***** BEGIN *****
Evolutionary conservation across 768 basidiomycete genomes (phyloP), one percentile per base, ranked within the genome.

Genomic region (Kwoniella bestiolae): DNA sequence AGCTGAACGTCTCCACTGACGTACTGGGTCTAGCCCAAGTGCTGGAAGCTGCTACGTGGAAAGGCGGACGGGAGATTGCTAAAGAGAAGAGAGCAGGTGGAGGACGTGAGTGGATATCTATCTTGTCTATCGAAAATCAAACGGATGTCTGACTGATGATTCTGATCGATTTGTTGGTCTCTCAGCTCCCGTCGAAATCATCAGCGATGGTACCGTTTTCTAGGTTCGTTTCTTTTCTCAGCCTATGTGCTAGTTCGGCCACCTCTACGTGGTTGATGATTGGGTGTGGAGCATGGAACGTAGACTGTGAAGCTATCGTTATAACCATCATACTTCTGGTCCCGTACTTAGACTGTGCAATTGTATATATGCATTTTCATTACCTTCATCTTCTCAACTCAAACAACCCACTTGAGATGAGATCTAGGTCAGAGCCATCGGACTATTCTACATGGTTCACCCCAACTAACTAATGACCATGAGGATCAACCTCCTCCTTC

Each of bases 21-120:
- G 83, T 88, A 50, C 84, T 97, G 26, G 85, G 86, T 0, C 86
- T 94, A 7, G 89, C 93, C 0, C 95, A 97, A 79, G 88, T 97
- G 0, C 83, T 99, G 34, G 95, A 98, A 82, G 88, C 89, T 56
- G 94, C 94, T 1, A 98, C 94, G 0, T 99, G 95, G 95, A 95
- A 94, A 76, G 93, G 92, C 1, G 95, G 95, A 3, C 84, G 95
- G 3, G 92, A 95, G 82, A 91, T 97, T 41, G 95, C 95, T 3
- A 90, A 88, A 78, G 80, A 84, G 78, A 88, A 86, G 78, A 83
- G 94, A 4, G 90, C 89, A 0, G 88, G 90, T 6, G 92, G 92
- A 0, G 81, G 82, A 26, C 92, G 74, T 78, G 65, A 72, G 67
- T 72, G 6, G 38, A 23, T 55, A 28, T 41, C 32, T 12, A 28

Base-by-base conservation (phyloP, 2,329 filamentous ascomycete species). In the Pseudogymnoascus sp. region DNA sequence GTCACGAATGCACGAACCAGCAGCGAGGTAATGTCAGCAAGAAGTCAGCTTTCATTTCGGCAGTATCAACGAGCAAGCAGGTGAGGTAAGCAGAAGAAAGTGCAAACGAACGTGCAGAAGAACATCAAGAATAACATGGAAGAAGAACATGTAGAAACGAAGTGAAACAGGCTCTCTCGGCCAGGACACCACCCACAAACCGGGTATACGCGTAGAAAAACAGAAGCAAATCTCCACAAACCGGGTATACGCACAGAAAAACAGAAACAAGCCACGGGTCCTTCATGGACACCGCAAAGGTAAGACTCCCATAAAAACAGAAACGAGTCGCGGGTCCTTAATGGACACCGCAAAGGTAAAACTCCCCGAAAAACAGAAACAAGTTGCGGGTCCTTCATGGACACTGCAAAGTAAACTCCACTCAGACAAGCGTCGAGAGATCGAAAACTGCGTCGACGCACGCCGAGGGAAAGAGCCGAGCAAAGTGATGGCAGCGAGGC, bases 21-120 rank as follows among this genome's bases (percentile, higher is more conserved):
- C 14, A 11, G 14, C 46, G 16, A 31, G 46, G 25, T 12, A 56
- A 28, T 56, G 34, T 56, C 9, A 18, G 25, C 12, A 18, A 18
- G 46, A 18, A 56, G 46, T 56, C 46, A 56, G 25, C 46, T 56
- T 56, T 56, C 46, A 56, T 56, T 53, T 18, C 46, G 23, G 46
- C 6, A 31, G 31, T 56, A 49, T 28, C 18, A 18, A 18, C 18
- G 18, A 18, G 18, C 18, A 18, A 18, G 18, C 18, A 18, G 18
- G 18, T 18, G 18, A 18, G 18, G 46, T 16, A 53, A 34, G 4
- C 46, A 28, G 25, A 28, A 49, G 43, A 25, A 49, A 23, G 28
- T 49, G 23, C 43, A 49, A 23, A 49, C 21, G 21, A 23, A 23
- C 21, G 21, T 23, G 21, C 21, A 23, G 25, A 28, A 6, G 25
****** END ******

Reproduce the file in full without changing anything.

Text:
Evolutionary conservation across 768 basidiomycete genomes (phyloP), one percentile per base, ranked within the genome.

Genomic region (Kwoniella bestiolae): DNA sequence AGCTGAACGTCTCCACTGACGTACTGGGTCTAGCCCAAGTGCTGGAAGCTGCTACGTGGAAAGGCGGACGGGAGATTGCTAAAGAGAAGAGAGCAGGTGGAGGACGTGAGTGGATATCTATCTTGTCTATCGAAAATCAAACGGATGTCTGACTGATGATTCTGATCGATTTGTTGGTCTCTCAGCTCCCGTCGAAATCATCAGCGATGGTACCGTTTTCTAGGTTCGTTTCTTTTCTCAGCCTATGTGCTAGTTCGGCCACCTCTACGTGGTTGATGATTGGGTGTGGAGCATGGAACGTAGACTGTGAAGCTATCGTTATAACCATCATACTTCTGGTCCCGTACTTAGACTGTGCAATTGTATATATGCATTTTCATTACCTTCATCTTCTCAACTCAAACAACCCACTTGAGATGAGATCTAGGTCAGAGCCATCGGACTATTCTACATGGTTCACCCCAACTAACTAATGACCATGAGGATCAACCTCCTCCTTC

Each of bases 21-120:
- G 83, T 88, A 50, C 84, T 97, G 26, G 85, G 86, T 0, C 86
- T 94, A 7, G 89, C 93, C 0, C 95, A 97, A 79, G 88, T 97
- G 0, C 83, T 99, G 34, G 95, A 98, A 82, G 88, C 89, T 56
- G 94, C 94, T 1, A 98, C 94, G 0, T 99, G 95, G 95, A 95
- A 94, A 76, G 93, G 92, C 1, G 95, G 95, A 3, C 84, G 95
- G 3, G 92, A 95, G 82, A 91, T 97, T 41, G 95, C 95, T 3
- A 90, A 88, A 78, G 80, A 84, G 78, A 88, A 86, G 78, A 83
- G 94, A 4, G 90, C 89, A 0, G 88, G 90, T 6, G 92, G 92
- A 0, G 81, G 82, A 26, C 92, G 74, T 78, G 65, A 72, G 67
- T 72, G 6, G 38, A 23, T 55, A 28, T 41, C 32, T 12, A 28

Base-by-base conservation (phyloP, 2,329 filamentous ascomycete species). In the Pseudogymnoascus sp. region DNA sequence GTCACGAATGCACGAACCAGCAGCGAGGTAATGTCAGCAAGAAGTCAGCTTTCATTTCGGCAGTATCAACGAGCAAGCAGGTGAGGTAAGCAGAAGAAAGTGCAAACGAACGTGCAGAAGAACATCAAGAATAACATGGAAGAAGAACATGTAGAAACGAAGTGAAACAGGCTCTCTCGGCCAGGACACCACCCACAAACCGGGTATACGCGTAGAAAAACAGAAGCAAATCTCCACAAACCGGGTATACGCACAGAAAAACAGAAACAAGCCACGGGTCCTTCATGGACACCGCAAAGGTAAGACTCCCATAAAAACAGAAACGAGTCGCGGGTCCTTAATGGACACCGCAAAGGTAAAACTCCCCGAAAAACAGAAACAAGTTGCGGGTCCTTCATGGACACTGCAAAGTAAACTCCACTCAGACAAGCGTCGAGAGATCGAAAACTGCGTCGACGCACGCCGAGGGAAAGAGCCGAGCAAAGTGATGGCAGCGAGGC, bases 21-120 rank as follows among this genome's bases (percentile, higher is more conserved):
- C 14, A 11, G 14, C 46, G 16, A 31, G 46, G 25, T 12, A 56
- A 28, T 56, G 34, T 56, C 9, A 18, G 25, C 12, A 18, A 18
- G 46, A 18, A 56, G 46, T 56, C 46, A 56, G 25, C 46, T 56
- T 56, T 56, C 46, A 56, T 56, T 53, T 18, C 46, G 23, G 46
- C 6, A 31, G 31, T 56, A 49, T 28, C 18, A 18, A 18, C 18
- G 18, A 18, G 18, C 18, A 18, A 18, G 18, C 18, A 18, G 18
- G 18, T 18, G 18, A 18, G 18, G 46, T 16, A 53, A 34, G 4
- C 46, A 28, G 25, A 28, A 49, G 43, A 25, A 49, A 23, G 28
- T 49, G 23, C 43, A 49, A 23, A 49, C 21, G 21, A 23, A 23
- C 21, G 21, T 23, G 21, C 21, A 23, G 25, A 28, A 6, G 25